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We present a synthesis of locally absent (or “missing”) growth rings across the Northern Hemisphere based on 2359 publicly available tree ring-width records. During the last millennium, widespread absent rings have been observed only in the southwestern United States and were associated with severe drought. Absent rings were uncommon during the gro...
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[1] Estimates of future flood risks are based on the observations of past floods, but instrumental records of basin hydrology are often too short to assess potential changes in the frequency or magnitude of extreme floods over time. In this study, we show that bur oak (Quercus macrocarpa Michx.) growing along the Red River of the North in North Dak...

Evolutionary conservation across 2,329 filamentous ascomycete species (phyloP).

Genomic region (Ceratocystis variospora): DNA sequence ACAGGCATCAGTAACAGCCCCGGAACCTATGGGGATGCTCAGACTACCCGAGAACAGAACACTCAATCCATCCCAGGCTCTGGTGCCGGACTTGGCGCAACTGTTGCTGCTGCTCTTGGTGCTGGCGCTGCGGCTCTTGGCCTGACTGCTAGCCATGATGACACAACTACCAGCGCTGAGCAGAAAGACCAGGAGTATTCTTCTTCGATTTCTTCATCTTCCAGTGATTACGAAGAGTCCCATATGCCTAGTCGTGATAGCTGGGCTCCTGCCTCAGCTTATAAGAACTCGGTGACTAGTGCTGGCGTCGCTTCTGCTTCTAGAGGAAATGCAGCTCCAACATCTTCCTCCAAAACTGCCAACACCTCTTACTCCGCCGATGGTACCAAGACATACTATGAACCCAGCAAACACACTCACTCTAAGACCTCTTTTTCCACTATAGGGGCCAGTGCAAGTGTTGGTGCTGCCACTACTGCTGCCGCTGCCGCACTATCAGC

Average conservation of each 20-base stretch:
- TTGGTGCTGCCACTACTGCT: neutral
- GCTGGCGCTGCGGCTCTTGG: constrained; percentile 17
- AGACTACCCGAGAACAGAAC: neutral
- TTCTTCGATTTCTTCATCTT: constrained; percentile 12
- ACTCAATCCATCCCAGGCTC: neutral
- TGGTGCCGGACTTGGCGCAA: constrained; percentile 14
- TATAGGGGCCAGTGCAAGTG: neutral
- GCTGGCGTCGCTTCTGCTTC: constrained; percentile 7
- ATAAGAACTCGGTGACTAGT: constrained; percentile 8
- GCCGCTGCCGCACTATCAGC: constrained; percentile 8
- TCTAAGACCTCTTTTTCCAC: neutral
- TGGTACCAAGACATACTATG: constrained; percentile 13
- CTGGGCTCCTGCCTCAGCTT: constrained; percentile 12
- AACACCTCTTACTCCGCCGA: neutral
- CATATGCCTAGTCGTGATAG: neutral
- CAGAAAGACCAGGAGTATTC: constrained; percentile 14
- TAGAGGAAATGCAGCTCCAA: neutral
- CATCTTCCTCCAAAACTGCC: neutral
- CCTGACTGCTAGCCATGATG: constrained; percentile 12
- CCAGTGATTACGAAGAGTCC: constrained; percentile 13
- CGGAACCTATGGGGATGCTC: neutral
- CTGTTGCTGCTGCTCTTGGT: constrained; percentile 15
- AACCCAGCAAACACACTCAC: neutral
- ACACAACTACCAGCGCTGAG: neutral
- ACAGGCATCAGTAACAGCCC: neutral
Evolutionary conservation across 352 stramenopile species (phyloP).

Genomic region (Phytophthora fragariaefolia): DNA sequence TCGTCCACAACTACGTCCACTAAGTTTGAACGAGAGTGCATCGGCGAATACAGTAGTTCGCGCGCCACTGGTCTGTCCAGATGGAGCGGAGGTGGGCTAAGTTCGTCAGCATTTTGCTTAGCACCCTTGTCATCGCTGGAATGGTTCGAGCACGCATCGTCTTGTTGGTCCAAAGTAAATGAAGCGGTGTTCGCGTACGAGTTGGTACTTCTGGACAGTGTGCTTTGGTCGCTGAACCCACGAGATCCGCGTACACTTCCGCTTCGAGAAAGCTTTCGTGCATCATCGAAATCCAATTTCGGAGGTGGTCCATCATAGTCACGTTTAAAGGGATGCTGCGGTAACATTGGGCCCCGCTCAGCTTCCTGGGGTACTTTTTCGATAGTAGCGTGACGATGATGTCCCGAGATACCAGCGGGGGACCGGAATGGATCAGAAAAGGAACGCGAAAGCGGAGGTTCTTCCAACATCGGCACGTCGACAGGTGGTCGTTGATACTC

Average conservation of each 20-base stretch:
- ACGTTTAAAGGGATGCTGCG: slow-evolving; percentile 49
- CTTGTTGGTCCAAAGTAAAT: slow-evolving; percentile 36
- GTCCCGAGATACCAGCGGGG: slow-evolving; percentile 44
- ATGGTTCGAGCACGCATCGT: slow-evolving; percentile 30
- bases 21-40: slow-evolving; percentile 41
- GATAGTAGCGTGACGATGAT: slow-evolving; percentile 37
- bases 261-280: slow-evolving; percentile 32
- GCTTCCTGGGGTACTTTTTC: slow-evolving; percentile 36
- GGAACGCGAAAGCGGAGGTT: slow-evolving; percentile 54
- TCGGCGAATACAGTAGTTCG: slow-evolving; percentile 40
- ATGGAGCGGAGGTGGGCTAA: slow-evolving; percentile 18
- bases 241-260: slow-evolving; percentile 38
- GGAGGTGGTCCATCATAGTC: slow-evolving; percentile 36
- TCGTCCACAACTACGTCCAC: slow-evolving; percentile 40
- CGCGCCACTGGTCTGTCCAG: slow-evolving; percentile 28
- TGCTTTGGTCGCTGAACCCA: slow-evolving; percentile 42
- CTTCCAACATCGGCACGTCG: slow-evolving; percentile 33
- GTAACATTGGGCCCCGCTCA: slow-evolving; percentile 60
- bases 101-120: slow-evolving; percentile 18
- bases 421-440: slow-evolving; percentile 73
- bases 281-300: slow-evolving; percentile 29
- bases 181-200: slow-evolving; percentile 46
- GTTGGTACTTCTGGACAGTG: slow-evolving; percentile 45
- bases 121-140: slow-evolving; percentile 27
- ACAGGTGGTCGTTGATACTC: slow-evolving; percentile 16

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We assess the magnitude of decadal to multidecadal (D2M) variability in Climate Model Intercomparison Project 5 (CMIP5) simulations that will be used to understand, and plan for, climate change as part of the Intergovernmental Panel on Climate Change's 5th Assessment Report. Model performance on D2M timescales is evaluated using metrics designed to...
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We examined a set of five proxy reconstructions of the Pacific Decadal Oscillation (PDO) to test whether the choice of reconstruction affected the association between the PDO and widespread forest fires in the western United States. Exact binomial tests suggest the PDO has little direct impact on wildfires, with a statistically-significant associat...
Article
Craters of the Moon (COM) National Monument is a basaltic volcanic complex on the eastern Snake River Plain that has formed over eight eruptive periods during the Holocene. Since the last eruption, limber pine (Pinus flexilis) and Douglas-fir (Pseudotsuga menziesii Mirb Franco.) have established on lava flows and ancient weathered cinder cones. The...